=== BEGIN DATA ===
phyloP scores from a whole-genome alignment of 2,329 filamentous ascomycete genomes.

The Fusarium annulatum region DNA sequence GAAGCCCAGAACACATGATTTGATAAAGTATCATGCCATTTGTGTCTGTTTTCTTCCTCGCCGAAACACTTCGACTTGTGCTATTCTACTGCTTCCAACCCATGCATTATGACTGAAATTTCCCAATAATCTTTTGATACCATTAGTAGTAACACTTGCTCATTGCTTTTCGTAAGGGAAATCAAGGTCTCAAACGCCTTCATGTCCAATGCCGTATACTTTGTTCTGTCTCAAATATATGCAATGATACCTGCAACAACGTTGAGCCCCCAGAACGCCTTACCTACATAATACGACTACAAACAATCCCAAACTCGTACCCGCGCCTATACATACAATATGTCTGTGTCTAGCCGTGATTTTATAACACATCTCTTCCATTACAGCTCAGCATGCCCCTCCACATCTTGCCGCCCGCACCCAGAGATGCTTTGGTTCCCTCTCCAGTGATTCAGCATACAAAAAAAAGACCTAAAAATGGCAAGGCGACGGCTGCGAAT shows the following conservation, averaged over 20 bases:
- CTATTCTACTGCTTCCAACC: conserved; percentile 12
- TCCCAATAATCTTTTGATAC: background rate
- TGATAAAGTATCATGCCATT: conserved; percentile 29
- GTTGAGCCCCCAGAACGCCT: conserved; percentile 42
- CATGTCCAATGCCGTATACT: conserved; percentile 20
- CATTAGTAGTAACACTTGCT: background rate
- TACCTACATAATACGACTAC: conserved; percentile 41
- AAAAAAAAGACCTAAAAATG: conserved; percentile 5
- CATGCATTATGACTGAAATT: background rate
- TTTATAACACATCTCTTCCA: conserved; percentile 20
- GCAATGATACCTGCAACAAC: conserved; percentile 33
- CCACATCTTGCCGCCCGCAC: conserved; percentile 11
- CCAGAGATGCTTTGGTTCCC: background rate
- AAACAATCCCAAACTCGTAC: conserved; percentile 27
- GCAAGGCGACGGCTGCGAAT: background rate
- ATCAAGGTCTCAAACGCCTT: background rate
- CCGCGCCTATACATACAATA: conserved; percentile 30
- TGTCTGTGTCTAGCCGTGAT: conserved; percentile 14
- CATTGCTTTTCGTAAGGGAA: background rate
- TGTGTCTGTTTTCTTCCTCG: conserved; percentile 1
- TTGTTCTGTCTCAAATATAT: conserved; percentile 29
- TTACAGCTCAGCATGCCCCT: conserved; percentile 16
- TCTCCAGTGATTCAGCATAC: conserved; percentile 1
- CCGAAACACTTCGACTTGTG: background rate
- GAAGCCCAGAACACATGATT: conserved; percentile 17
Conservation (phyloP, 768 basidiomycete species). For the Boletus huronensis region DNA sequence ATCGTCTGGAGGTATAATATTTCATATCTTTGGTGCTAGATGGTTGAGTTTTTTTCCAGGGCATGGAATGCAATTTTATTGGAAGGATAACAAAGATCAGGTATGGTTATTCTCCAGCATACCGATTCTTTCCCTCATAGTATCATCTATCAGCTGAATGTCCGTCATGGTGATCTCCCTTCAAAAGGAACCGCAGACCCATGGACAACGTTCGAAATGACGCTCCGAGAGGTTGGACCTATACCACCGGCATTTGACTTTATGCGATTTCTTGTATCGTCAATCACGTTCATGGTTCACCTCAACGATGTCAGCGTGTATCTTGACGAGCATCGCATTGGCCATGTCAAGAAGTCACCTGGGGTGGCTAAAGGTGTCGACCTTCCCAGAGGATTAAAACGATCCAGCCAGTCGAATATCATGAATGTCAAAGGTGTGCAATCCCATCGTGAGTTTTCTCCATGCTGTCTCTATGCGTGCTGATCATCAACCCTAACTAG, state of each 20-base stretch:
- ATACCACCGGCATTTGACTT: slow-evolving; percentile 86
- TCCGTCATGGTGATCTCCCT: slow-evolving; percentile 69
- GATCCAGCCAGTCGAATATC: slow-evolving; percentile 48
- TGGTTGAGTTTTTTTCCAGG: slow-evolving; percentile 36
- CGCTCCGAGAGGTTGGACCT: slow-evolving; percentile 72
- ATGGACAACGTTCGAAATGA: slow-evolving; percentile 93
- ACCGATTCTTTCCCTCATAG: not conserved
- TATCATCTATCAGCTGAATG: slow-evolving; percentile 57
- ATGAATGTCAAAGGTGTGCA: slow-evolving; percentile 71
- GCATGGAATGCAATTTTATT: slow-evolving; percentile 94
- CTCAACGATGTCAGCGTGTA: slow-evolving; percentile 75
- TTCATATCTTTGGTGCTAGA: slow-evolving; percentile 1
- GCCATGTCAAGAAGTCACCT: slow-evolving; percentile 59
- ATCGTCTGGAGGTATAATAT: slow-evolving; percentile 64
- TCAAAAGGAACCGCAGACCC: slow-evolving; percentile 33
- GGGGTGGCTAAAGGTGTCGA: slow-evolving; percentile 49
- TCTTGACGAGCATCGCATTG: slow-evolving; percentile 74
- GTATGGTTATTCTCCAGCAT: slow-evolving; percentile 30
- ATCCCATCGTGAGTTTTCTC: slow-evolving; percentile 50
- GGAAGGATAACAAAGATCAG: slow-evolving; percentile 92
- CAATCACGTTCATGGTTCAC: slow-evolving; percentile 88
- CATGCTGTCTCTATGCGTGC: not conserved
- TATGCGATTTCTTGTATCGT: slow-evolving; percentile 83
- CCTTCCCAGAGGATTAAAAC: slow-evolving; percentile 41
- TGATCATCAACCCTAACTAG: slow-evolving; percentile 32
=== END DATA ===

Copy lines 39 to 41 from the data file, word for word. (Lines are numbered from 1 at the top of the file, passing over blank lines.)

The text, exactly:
- CTCAACGATGTCAGCGTGTA: slow-evolving; percentile 75
- TTCATATCTTTGGTGCTAGA: slow-evolving; percentile 1
- GCCATGTCAAGAAGTCACCT: slow-evolving; percentile 59